The issues paper also notes the difficulties facing the copyright system, particularly with the development of technology that has not only made infringement easier and cheaper but has highlighted the inflexibility of the existing system.

The Commission states that it will be examining international approaches to IP enforcement, such as the model adopted by the UK Intellectual Property Enterprise Court. It will also seek input on the impact of Australia's international IP obligations on domestic innovation, production, trade and consumption, and what principles should guide future decision making in this area.

Thursday, October 8, 2015

High Court unanimously finds isolated genetic material not patentable

By Trevor Davies, Partner, and Linda Govenlock, Managing Associate

As the culmination of a hard-fought patent dispute, the High Court of Australia has unanimously ruled that Myriad Genetics' patent claims to isolated nucleic acid coding for the mutant or polymorphic BRCA1 polypeptide are not valid. This emphatic decision in D'Arcy v Myriad Genetics Inc overturns the previous decisions at trial and on appeal before the Full Federal Court, and effectively nullifies the long-standing practice that 'isolation' of material from a natural source was sufficient to meet the patentable subject matter threshold in Australia.

The High Court indicated that it was not concerned in this appeal with 'gene patenting' generally, but with whether the invention as claimed fell within established applications of the concept of 'manner of manufacture' which frames the fundamental issue of patent-eligible subject matter under the Patents Act 1990 (Cth). The High Court criticised the approach of the primary judge and Full Court for applying a 'verbal formula' adapted from the High Court's landmark decision in National Research Development Corporation v Commissioner of Patents to the question of patentable subject matter, namely, that to be patentable it was 'sufficient for a product to result in an ''artificially created state of affairs'', leading to ''an economically useful result'." The High Court found that approach was too narrow.

Wednesday, October 7, 2015

D'Arcy v Myriad: The High Court rules on gene patenting

The High Court has today unanimously overturned the Full Federal Court's decision in D'Arcy v Myriad Genetics that isolated genetic material was patentable.

The case revolved around a patent by Myriad Genetics claiming isolated nucleic acid encoding a protein implicated in predisposition to breast or ovarian cancer. The High Court decided that the substance of the claimed invention is genetic information embodied in the nucleic acid. The information is not 'made' by human action, was naturally occurring and not a 'manner of manufacture'.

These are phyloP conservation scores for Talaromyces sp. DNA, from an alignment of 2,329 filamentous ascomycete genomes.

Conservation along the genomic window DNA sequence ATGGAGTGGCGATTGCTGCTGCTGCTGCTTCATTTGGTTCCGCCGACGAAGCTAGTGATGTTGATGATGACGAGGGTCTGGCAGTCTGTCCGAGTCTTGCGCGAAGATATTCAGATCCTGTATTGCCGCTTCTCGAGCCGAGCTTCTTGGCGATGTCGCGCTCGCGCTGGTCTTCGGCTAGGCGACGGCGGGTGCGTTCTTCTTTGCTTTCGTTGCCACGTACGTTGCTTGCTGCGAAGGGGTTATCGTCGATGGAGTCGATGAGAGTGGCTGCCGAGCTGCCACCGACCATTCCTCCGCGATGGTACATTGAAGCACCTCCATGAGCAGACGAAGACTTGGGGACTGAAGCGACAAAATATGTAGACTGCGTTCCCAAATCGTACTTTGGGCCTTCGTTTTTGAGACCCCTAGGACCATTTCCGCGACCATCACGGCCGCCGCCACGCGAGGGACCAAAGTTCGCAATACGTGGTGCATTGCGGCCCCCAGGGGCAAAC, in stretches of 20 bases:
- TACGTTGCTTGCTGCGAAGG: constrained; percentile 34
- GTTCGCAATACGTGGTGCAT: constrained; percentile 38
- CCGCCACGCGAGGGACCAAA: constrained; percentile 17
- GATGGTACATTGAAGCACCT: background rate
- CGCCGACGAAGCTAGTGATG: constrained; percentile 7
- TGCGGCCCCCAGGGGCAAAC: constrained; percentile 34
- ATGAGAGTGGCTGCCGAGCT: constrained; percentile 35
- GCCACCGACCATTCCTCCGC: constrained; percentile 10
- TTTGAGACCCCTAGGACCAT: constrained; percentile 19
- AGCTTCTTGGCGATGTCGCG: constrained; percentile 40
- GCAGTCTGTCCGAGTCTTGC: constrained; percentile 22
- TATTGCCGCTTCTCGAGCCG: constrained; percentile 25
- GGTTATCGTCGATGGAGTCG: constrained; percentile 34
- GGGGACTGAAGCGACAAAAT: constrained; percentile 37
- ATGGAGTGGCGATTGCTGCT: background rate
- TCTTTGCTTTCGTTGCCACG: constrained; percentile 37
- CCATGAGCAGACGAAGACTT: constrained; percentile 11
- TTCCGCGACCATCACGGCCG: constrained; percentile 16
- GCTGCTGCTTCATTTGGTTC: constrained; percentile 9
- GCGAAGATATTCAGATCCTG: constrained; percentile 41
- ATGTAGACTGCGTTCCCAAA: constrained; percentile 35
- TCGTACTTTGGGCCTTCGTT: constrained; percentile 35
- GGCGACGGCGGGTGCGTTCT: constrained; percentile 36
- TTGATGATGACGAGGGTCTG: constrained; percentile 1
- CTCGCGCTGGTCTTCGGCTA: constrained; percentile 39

Today's decision has implications for parts of the Australian biotech industry.

Allens Partner Dr Trevor Davies discussed with Boardroom Media why the High Court overturned the decision and what it means for the biotech industry.

You can listen to the interview at the Allens website.

We will publish a detailed post on the decision tomorrow on Scintilla.

Tuesday, October 6, 2015

TPP – agreement finally reached!

by Claire McMahon, Associate

For those of you who have been holding your breath, it has been confirmed – trade ministers from the twelve parties to the Trans Pacific Partnership (TPP) reached agreement yesterday, after extensive negotiations which continued over the weekend. The Australian Government has provided a summary of the final TPP market access outcomes here.

Data protection periods for biologic drugs has been one of the major outstanding hurdles for negotiators over the past several months. The United States had been seeking an eight-year data-exclusivity period, having retreated from 12 years after intense opposition from the other parties. Other parties, most notably Australia, have stood firm on a five-year data protection period, as is our existing law.

Thursday, October 1, 2015

The Saga Continues, per se

by Nick Li, Lawyer

Last week, in yet another episode in the battle in the Alphapharm v Lundbeck case, the Full Court of the Federal Court of Australia unanimously upheld the decision to grant an extension to the term of Lundbeck's escitalopram patent. In ambitious arguments that sought to side step the many earlier decisions, Alphapharm (on behalf of a number of generic companies) mounted an offensive on whether the escitalopram enantiomer as claimed in the patent qualified as a pharmaceutical substance per se under section 70(2)(a) of the Patents Act 1990 (Cth). This was a brave approach, as it effectively challenged the findings of an earlier Full Court in relation to the same patent.

The crux of the case was whether escitalopram, as claimed, was a pharmaceutical substance per se – as required for Lundbeck to obtain an extension of term for its patent – or whether the claim was escitalopram with an additional requirement as to purity.

In short, and unsurprisingly, the court declined to disagree with itself but rather disagreed with Alphapharm (again).